This is a CD of social dance tunes from the Tohono O’Odham people of southern Arizon. We learned them from Elliott Johnson of the Gu Achi Fiddlers. He lived in Cababi, Arizona.
More Memories Tune notes
1. It’s in There – Elliott Johnson himself – OCT 19, 1991
2. Cuadrilla/Biscuit Cheeks
3. Santa Rosa Processional
4. Uncle Charlies/Marla’s
5. 2nd Time in San Javier/Lonnie’s
6. Sonora Church 2-step
7. Big Shoes
8. Elliott’s Special
9. Peanut Shoes/Purple Lilies
10. Great Big White Tortillas – with the Rhythm Rangellers
11. Memories in Ajo
12. Libby Bird Song Mazurka
13. Mary Johnson’s/Blackie’s
14. First Choice
15. Pinto Beans
16. Caballito Blanco/ Paul’s White Sox
17. Cababi Polka/ Hohokum Polka
19. It’s in There
1. Elliott playing It’s in There – During one visit, we struggled to start up a tune that had no name and Elliott played it once for us and tapped his bow on the tape recorder and said, “It’s in there”. We later learned that he had taken his recordings of our “learning” sessions and played them on the reservation radio station.
2. Cuadrilla/Biscuit Cheeks
The Cuadrilla is a type of dance similar to a Square dance and in New Mexico and Arizona a few of the typical 6/8 tunes are alive, though the dance is gone. Elliott told us that biscuit cheeks referred to those folks who have cheeks that look like biscuits.
3. Santa Rosa Processional This exquisite tune is played as the Saint is paraded around the church on the town Saints Day in Santa Rosa, a small town south of Casa Grande, AZ. This tune might have arrived on the reservation 200 years ago when the missionaries taught the Tohono O’odham people to play fiddles for the mass. The 3rd part had been forgotten, and Elliott made sure we learned it.
4. Uncle Charlie’s/Marla’s Elliott named this first tune for his Uncle Charlie Johnson who was one of his teachers. As with many tunes, their names were lost. Marla’s was named for Marla Streator, from Port Townsend, WA who was a frequent visitor to Cababi and who has continued to share the music Elliott taught us.
5. 2nd Time in San Xavier/Lonnie’s South of Tucson there is the fascinating Mission – San Xavier del Bac. It is striking in how it rises out of the desert. We are not sure what happened the 2nd time there. Lonnie’s is a just great polka, and we like pairing these tunes.
6. Sonora Church 2 Step This is the first tune Ken and Jeanie learned from the cassette, Gu-achi Fiddlers #8082 Vol. 1. in the key of C, at the time never suspecting that Elliott and Lester, like so many traditional fiddlers, kept their fiddles tuned down almost a whole step. So it is actually in D fingering on that tape.
7. Big Shoes Just another great chotis.
8. Elliott’s Special This is one the rare tunes in A, like a Cajun 2 time (valse a deux temps) waltz that Elliott had never recorded.
9. Peanut Shoes/Purple Lilies Peanut Shoes refers to those big toed boots. Purple Lilies is one of our favorites, and so it makes us smile every time we play it. We have taught it to many others, so that we can play it at jam sessions where ever we go. In France they like to sing la la la la la along with the B part, while polka-ing around the room at a fast pace. It is also very popular in Ireland at pub sessions.
10. Great Big White Tortillas One day we received lessons in tortilla making, the Cababi way. We were fascinated by how one golf ball size of dough would yield a tortilla 15” or more in diameter, and not fall apart! Our efforts produced tortillas in interesting shapes, not round as expected, and Elliott named each one as looking like a one of our 50 states. Paul and Emily, Raf and Ben recorded this in their Santa Cruz, California kitchen with Ken and Jeanie in Dec. 2003.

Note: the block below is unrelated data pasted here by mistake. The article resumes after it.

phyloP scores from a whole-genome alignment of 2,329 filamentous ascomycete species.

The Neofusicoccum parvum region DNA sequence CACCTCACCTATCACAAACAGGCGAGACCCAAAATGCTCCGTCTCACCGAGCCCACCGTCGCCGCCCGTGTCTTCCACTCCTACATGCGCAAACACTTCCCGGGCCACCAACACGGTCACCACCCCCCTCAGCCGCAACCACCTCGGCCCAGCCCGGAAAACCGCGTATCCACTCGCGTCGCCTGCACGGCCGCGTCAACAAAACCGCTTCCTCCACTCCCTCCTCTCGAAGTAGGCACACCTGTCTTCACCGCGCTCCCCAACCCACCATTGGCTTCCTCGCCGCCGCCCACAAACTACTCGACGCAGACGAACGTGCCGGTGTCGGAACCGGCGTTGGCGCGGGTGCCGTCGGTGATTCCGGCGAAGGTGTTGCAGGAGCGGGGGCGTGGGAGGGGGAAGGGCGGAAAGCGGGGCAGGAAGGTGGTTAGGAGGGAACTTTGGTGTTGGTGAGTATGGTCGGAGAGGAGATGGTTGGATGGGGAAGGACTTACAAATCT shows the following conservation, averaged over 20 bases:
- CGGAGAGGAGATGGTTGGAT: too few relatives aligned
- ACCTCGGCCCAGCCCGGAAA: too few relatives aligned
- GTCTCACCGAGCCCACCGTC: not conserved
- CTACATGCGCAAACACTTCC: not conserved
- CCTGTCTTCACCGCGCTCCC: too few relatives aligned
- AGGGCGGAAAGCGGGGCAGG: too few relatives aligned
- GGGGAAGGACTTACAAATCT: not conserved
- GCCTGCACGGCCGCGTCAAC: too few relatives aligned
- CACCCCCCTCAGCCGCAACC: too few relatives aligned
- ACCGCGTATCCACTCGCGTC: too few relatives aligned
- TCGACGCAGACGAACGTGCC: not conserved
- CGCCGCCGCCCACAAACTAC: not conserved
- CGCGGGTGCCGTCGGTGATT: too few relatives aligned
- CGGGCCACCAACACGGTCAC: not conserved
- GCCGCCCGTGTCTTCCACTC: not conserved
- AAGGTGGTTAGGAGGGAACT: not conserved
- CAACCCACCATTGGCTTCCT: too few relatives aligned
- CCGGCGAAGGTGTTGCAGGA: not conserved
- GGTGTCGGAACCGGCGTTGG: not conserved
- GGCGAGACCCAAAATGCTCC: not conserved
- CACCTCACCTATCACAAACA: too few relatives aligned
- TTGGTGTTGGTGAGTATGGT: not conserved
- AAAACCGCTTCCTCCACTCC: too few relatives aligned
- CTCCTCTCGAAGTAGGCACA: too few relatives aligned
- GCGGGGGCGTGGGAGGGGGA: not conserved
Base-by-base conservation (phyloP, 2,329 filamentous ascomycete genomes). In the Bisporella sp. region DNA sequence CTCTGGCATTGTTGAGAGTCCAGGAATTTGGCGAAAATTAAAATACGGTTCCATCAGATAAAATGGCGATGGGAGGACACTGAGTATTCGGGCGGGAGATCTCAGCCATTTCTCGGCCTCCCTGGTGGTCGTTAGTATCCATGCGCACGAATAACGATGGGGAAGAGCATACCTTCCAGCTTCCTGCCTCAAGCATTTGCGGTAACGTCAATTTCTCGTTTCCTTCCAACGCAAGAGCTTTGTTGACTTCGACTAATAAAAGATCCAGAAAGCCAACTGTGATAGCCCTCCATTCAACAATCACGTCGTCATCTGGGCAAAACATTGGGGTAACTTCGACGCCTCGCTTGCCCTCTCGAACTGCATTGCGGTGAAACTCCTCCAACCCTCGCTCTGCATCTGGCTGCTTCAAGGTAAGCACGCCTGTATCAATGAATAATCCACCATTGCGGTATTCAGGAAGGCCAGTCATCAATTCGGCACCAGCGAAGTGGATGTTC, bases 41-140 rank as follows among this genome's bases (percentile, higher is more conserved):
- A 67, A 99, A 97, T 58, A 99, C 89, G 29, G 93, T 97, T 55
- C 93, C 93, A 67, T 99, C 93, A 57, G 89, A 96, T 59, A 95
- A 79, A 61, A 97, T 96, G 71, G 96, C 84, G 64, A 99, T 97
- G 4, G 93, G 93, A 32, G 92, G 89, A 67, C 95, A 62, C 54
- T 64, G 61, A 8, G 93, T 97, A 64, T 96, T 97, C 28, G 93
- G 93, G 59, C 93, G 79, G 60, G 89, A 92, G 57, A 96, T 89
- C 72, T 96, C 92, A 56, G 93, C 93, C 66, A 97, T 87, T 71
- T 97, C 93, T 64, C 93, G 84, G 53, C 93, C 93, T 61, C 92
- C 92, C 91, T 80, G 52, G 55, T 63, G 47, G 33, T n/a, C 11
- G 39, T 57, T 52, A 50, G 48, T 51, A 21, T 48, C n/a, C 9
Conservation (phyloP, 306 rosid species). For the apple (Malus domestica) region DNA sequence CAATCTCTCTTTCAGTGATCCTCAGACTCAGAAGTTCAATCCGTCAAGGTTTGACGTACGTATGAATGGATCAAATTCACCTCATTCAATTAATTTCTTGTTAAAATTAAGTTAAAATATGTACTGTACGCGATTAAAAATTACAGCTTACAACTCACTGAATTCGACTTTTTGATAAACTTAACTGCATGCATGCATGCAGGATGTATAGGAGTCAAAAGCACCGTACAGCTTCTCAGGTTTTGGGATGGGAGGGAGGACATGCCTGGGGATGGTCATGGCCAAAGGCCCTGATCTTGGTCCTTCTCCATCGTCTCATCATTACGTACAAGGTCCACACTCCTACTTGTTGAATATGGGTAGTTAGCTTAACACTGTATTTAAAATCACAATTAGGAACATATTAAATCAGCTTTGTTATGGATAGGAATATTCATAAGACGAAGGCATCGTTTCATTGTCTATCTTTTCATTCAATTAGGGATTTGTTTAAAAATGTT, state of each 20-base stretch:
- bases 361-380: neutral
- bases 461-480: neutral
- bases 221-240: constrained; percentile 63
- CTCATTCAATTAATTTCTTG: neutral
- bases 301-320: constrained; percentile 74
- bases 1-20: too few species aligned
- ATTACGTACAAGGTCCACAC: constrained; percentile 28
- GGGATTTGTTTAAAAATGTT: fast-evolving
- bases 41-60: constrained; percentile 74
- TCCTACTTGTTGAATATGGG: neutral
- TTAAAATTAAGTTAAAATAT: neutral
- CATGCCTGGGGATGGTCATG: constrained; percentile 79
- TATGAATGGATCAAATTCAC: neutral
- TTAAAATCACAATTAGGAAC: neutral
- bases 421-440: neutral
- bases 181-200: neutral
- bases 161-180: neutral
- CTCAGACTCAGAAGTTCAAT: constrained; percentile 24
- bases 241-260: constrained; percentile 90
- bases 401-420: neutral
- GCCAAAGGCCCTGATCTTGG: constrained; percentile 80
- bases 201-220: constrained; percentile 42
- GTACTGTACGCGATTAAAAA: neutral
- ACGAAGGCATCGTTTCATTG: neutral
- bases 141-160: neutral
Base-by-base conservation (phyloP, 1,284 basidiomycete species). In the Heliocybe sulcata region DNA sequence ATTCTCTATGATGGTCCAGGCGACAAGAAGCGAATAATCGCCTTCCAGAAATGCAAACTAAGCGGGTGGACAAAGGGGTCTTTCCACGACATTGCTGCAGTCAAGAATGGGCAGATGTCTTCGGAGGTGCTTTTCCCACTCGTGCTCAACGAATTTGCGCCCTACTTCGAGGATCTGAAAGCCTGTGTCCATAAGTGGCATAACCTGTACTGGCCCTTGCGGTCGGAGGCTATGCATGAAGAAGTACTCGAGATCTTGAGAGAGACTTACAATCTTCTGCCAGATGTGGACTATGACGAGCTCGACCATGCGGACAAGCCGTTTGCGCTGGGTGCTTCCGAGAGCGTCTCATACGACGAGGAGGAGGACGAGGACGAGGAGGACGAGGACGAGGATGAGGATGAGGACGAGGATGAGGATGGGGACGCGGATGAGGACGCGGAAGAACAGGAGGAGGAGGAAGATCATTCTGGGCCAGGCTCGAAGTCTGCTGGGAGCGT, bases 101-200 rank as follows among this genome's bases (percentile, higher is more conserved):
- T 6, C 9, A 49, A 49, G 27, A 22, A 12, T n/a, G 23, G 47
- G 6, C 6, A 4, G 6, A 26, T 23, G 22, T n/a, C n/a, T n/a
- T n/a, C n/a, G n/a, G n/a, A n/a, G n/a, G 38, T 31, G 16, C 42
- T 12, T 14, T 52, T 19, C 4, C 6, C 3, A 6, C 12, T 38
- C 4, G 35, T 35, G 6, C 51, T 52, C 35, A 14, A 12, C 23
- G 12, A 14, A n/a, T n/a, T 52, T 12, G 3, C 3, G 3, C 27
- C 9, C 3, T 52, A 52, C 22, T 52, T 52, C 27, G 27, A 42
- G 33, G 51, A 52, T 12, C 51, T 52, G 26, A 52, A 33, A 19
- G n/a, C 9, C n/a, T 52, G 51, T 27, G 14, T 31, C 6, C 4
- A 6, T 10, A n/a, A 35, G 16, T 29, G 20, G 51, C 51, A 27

11. Memories in Ajo Ajo, which means garlic, is the name of a town, and the highway, Ajo Way, that passes through
the reservation from Tucson, AZ to points west. Memories in Ajo is aptly named, as we were filled with our memories of Cababi as we traveled along this road.
12. Libby Bird Song Mazurka Libby Bird is a niece of Elliott’s, and this is a tune he wrote for her. We imagine a bright, bubbly and fun loving person when we play this tune.
13. Mary Johnson’s/Blackie’s Mary Johnson is Elliott’s cousin who lived next door. This chotis in two keys was named for her. Blackie’s, is a fun to play polka and was Elliott’s favorite.
14. First Choice Chotis’s rule. What else can we say.
15. Pinto Beans This tune reminds us of the time we came to appreciate the incredible work in making those highly sought after baskets, a major source of income on the reservation.
16. Caballito Blanco/Paul’s White Sox We first learned a two part version of Caballito Blanco (Little White Horse) from Northern New Mexico fiddler, Cleofes Ortiz and were surprised the evening that Elliott played it for us with four parts. Upon learning Paul’s White Sox and asking the for the name of the tune, Elliott, with a twinkle in his eye, pointed his bow to the white sox of Paul Rangell and said, “Call it Paul’s White Sox”.
17. Cababi Polka/Hohokum Polka Cababi is the Village where Elliott and his family lived We often sing “Here we
are together” as a memory of this tune and our times together on the reservation. Hohokum is the name of the
original natives that lived in this area, they were contemporaries of the Anasazi people in New Mexico. Together these tunes make a great medley.
18. Squashfields This is an area near Quijotoa.
19. It’s In There We learned this tune on the last day of the year of 2003, when Scott and Linda came to visit in Silver City, and we recorded it the next day. Elliott coached Jeanie from the other world on the harmonies.
20. Rosalia As the last tune we learned from Elliott at a last visit in December of 1992, this fabulous haunting minor tune is the perfect ending.